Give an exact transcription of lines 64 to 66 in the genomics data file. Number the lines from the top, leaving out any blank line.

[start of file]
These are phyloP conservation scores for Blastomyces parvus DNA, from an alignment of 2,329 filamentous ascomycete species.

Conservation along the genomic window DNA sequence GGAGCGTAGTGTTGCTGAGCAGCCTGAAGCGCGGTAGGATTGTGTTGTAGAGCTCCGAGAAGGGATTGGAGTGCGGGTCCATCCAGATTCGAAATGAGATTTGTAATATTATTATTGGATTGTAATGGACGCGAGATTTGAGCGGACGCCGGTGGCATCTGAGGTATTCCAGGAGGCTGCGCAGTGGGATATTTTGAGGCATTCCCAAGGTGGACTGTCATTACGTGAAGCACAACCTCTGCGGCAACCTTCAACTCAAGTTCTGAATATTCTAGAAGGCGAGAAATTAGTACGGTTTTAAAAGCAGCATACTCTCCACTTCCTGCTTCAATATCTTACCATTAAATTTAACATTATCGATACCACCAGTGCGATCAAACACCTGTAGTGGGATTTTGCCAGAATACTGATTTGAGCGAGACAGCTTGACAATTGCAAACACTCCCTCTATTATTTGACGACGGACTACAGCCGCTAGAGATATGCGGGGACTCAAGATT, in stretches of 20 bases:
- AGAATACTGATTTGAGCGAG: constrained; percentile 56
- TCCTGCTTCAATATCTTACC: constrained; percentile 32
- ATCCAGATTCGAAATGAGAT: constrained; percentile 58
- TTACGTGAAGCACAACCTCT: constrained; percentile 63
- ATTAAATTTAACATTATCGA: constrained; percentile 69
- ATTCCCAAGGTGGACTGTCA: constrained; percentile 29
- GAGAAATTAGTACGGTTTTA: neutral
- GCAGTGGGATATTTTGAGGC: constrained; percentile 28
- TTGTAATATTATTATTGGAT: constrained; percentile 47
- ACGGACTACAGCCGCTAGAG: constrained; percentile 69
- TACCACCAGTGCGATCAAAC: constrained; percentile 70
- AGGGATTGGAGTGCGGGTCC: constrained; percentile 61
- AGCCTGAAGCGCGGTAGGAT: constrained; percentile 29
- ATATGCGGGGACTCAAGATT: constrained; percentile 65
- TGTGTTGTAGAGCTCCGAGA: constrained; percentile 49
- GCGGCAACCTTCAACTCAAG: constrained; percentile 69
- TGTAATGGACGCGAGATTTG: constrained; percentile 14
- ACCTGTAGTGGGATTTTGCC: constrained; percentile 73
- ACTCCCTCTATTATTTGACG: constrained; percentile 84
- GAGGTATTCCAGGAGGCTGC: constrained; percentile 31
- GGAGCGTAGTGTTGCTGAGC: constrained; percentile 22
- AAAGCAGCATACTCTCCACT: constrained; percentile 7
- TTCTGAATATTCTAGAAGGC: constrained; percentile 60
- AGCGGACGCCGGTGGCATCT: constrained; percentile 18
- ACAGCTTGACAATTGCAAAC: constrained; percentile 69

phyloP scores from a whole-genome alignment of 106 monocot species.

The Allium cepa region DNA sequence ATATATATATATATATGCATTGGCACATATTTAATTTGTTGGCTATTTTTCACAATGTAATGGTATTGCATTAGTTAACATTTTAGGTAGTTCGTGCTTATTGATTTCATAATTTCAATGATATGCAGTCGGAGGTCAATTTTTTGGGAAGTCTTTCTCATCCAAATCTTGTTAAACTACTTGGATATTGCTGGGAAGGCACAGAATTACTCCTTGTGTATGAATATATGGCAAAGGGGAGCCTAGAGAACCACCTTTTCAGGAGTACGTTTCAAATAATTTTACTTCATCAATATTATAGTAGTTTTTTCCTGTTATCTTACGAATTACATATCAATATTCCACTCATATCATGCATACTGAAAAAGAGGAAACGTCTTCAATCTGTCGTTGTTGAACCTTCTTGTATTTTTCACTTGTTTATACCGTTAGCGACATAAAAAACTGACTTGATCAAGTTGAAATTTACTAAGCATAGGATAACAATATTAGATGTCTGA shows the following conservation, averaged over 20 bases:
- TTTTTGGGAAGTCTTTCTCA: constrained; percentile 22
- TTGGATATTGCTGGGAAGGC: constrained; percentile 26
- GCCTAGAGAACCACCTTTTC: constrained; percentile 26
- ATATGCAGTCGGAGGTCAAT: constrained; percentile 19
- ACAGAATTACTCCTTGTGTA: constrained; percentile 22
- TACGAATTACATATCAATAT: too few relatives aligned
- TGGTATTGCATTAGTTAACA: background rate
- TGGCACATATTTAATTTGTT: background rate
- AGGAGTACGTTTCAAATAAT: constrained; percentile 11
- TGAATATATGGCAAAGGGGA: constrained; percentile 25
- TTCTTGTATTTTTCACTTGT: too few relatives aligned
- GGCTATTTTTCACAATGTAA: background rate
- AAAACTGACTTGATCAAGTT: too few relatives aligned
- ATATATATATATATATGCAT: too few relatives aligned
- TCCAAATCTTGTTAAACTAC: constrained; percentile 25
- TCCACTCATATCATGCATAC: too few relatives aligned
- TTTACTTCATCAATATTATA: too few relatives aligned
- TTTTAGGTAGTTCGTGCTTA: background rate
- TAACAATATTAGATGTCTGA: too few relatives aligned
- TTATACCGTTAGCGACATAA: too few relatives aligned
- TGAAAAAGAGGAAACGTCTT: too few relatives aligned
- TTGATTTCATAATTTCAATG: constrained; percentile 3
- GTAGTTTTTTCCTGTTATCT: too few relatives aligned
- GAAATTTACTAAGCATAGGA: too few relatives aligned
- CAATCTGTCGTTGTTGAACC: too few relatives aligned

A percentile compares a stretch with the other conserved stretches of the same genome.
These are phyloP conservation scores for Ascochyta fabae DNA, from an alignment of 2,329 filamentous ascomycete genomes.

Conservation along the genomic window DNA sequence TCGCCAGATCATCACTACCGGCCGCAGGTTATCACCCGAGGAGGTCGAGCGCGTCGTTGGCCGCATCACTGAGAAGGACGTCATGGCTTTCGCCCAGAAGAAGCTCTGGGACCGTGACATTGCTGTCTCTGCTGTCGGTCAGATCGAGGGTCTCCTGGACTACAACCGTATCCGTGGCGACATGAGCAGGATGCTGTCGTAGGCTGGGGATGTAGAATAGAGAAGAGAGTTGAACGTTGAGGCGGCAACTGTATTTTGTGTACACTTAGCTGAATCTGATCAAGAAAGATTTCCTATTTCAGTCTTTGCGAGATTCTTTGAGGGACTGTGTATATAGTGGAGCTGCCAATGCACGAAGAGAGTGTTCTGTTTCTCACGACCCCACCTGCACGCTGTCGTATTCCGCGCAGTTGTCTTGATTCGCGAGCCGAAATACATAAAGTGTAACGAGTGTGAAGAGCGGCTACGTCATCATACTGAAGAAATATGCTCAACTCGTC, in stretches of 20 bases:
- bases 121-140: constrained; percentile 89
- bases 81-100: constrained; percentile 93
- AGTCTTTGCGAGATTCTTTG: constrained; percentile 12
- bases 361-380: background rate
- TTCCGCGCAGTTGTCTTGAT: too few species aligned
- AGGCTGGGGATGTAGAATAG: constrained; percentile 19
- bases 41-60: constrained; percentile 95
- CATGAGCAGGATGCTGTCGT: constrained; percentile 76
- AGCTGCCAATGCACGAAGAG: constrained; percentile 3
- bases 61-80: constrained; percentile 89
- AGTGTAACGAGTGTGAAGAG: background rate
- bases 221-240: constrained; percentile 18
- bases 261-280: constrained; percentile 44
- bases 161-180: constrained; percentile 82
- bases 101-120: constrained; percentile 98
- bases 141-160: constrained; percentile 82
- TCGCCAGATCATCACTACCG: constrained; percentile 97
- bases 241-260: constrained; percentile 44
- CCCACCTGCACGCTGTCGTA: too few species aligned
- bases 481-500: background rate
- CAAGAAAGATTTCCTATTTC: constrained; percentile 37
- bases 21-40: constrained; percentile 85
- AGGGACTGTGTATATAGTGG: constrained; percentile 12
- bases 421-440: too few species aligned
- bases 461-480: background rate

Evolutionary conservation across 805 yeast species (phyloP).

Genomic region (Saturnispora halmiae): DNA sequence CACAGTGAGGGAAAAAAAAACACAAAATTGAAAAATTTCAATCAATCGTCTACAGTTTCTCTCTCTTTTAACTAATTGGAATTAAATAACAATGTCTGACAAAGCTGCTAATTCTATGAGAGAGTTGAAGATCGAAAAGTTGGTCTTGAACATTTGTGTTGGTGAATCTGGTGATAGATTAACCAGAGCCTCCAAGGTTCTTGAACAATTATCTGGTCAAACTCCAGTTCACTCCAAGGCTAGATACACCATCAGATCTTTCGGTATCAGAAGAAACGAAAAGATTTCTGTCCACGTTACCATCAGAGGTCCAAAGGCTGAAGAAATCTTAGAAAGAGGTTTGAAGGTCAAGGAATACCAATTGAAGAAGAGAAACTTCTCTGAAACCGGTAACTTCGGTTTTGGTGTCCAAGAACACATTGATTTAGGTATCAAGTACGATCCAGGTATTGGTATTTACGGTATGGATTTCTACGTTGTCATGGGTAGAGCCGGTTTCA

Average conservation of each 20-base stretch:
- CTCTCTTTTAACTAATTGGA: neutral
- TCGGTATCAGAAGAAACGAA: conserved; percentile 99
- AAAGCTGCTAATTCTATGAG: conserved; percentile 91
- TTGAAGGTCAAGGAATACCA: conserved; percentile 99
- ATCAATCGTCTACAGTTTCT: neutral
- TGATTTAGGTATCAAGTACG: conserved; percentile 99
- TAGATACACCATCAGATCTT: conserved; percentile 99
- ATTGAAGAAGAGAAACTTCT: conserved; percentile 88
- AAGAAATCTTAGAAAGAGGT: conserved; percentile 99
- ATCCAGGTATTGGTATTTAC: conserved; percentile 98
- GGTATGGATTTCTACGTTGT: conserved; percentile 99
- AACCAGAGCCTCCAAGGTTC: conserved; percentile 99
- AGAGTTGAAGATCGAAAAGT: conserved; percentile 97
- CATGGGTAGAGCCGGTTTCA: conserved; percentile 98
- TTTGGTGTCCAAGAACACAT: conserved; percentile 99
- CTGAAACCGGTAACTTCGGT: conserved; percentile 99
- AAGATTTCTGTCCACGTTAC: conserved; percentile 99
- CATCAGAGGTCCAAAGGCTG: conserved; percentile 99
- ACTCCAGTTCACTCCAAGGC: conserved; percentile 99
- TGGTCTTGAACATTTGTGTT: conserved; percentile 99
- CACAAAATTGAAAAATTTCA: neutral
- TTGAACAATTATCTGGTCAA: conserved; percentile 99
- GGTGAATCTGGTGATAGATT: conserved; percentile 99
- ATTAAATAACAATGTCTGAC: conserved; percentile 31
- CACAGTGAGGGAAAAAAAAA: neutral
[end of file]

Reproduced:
- bases 41-60: constrained; percentile 95
- CATGAGCAGGATGCTGTCGT: constrained; percentile 76
- AGCTGCCAATGCACGAAGAG: constrained; percentile 3